Professional Progress Report – Milestone Review, Year 2 of 5

In one month, I’ll have been with my present company for two years as a software tester. Every year around this time I like to look back and see whether or not I’m on track in relation to my five-year plan. Having a five-year plan is important, not only do managers ask you this during your interview, but it’s a good thing to have to make sure you’re progressing towards a goal rather than just droning on day to day surviving the daily grind. For me, my five-year plan has always involved positioning myself such that I’m on the right path to getting into management.

In my first year at the company, my focus was mainly on proving my worth to my manager, lead, and the people who worked with me. In that regards I believe I was successful in accomplishing that. Not only did my manager recognize my hard work and dedication, but my colleagues also noticed my passion and drive to make sure things are done correctly. I built strong bonds with the people I work with daily and ultimately grew a lot in that first year. The project at the end of that first year carried shortly into my second year, as well as many new challenges.

My goal for year two was to be more involved and hopefully be recognized officially for my merit. This second year, I delivered my primary project, delivered a short flow project with a two month timeline, oversaw the stabilization of a program on fire, assisted in a high priority delivery, and was involved in two components of new development for my primary customer. During review season, I thought surely this increased workload, successful track record, and how hot the programs were would give me a good shot at receiving a promotion based on merit. Unfortunately, things don’t always happen the way we think they will. To be fair, my manager gave me a pretty solid review and I was recognized twice this year for performance, but not receiving what I felt I deserved stung a bit. I’m not going to compare myself to other people in the company because I don’t know their full contributions or what the other managers factored in, but I was left questioning what else they wanted to see out of me. All I got from my manager when I asked him what more I could have done was him saying to keep doing what I was doing and we’ll come back to this again next year.

So at the end of year two, I’m still stuck at level one. I’m a level one that spends half my day correcting  and guiding level twos, threes, fours, and fives with them wondering who the hell this level one is and why is he telling me what to do. I’m a level one with the passion that is lost on those above me. Ultimately I’m a level one wondering if maybe I should have been more vocal or demonstrative about my contributions to the company. At the end of the day, I’m the level one who isn’t going to give up due to a temporary road block.

How does this play into my five-year plan? I’m not the type to jump ship when something doesn’t go my way. Ultimately in this third year, my focus will be getting the other managers, not just in my department, to recognize what I have to offer as a leader. Luckily for me, I was tasked to be a subject matter expert for a part of our system. I’ve used that opportunity with the fact that our customer generally always buys the latest features we have to offer to show what I can do with new knowledge. With this title, I’m in charge of helping my colleagues when they have issues and teach them if they haven’t dabbled in this part of our system before. I’ve also started documentation to give them a reference point to use as a jump-start to understand the system rather than have to learn by fire, one of the biggest challenges of black box testing. Outside of my responsibilities, I’ve been organizing priorities for the developers in terms of which programs are hot, a task they were doing over word of mouth rather than via a calendar. I’ve been synchronizing the communications between project managers of various programs and engineering so that everyone is on the same page and less time is wasted with repetitive questions to the developers and testers who need to focus on what they’re doing.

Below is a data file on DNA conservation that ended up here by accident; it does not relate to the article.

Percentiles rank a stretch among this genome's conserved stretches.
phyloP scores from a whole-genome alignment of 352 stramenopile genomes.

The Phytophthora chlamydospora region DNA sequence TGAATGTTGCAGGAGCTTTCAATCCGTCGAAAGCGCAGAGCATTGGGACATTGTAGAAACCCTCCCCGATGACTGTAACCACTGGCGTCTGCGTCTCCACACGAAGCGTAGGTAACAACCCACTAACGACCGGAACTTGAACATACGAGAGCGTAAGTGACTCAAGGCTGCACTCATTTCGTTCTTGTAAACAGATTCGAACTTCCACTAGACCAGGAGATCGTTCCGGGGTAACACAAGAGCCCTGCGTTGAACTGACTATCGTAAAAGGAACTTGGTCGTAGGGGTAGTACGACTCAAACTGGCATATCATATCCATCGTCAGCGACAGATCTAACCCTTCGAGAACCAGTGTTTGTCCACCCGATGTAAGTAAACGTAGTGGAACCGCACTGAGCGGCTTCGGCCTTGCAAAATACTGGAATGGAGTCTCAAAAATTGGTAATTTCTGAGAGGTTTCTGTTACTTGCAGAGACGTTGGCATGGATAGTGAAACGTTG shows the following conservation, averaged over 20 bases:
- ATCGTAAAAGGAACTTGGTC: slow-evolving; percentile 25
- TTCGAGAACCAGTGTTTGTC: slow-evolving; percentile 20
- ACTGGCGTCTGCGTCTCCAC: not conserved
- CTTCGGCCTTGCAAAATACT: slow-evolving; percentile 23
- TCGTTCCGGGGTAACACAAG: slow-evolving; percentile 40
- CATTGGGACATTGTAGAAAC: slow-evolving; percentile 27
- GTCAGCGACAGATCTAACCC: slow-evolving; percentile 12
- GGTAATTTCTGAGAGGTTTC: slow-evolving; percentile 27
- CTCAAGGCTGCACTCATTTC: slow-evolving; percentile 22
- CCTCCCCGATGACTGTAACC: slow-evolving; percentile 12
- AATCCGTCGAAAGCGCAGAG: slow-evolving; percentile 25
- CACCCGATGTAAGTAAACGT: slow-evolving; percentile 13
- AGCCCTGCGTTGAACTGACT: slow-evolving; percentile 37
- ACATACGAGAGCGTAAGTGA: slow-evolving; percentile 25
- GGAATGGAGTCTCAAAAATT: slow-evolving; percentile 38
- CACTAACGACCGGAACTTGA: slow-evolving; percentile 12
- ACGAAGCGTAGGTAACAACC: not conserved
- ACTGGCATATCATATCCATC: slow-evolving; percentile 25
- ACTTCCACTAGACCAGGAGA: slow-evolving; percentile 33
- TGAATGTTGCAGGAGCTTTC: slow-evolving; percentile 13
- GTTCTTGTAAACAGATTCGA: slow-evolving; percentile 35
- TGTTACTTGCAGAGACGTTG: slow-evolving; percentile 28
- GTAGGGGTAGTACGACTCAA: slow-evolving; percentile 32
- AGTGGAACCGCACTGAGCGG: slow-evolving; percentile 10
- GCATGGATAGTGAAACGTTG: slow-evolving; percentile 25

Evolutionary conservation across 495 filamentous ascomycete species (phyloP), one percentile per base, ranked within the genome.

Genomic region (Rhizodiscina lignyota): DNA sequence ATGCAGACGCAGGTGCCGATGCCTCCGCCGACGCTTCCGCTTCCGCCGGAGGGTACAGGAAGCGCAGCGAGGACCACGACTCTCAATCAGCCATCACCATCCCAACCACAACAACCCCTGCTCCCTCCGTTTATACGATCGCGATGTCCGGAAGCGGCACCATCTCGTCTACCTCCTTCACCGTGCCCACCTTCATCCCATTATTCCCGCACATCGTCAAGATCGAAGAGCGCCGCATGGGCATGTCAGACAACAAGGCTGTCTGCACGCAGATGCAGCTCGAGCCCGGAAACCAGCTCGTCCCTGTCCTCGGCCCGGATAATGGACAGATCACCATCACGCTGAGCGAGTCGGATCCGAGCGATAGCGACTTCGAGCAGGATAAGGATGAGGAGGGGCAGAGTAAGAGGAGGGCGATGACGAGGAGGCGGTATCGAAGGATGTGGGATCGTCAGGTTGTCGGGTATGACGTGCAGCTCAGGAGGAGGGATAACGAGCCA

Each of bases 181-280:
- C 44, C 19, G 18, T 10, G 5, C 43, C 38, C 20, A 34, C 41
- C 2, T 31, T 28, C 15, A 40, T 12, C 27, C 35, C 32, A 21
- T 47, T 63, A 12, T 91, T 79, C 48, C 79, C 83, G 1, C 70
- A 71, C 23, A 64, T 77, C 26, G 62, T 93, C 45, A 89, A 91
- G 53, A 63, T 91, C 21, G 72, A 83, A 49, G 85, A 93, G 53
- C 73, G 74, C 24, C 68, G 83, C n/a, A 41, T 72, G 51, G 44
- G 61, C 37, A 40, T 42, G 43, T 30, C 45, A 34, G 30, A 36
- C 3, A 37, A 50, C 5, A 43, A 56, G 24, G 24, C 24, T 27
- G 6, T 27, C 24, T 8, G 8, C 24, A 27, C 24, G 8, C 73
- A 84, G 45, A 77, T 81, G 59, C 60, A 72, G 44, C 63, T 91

Who knows? Maybe this year I’ll open more eyes and cement a path leading to a management position. Personally, I think I have a lot to contribute given the opportunity. My biggest obstacles right now are probably my youth, the company culture, and my impatience.


My Foray Into Yoga – An Attempt To Exercise Keeping An Open Mind

As I was saying in my last post, one of my goals for this year is to be more social and open to trying new things. One of my regrets after graduating college was not exploring more and being more open to things. I’m pretty stubborn when it comes to knowing what I do and don’t like. As such, trying yoga was a challenge for me to practice keeping an open mind because in the past, I had already flagged it as something that I wouldn’t like.

Why yoga? One of my coworkers and I spend a lot of time after work hanging out. Most of what she and I do are fitness related, i.e, gym, running, basketball, etc. I noticed most of the time what we do is mainly things that are either convenient for both of us, or something I initiate. As such, I decided to take one for the team since she kept saying she wanted to get back into yoga. Along with this, I’d heard stories of professional athletes that said yoga helped them with their balance and flexibility. Due to how much I had been lifting and an ill-timed shoulder strain that restricted me from doing anything lifting related, I decided to give yoga a try so that I could restore some flexibility and give my shoulder a break.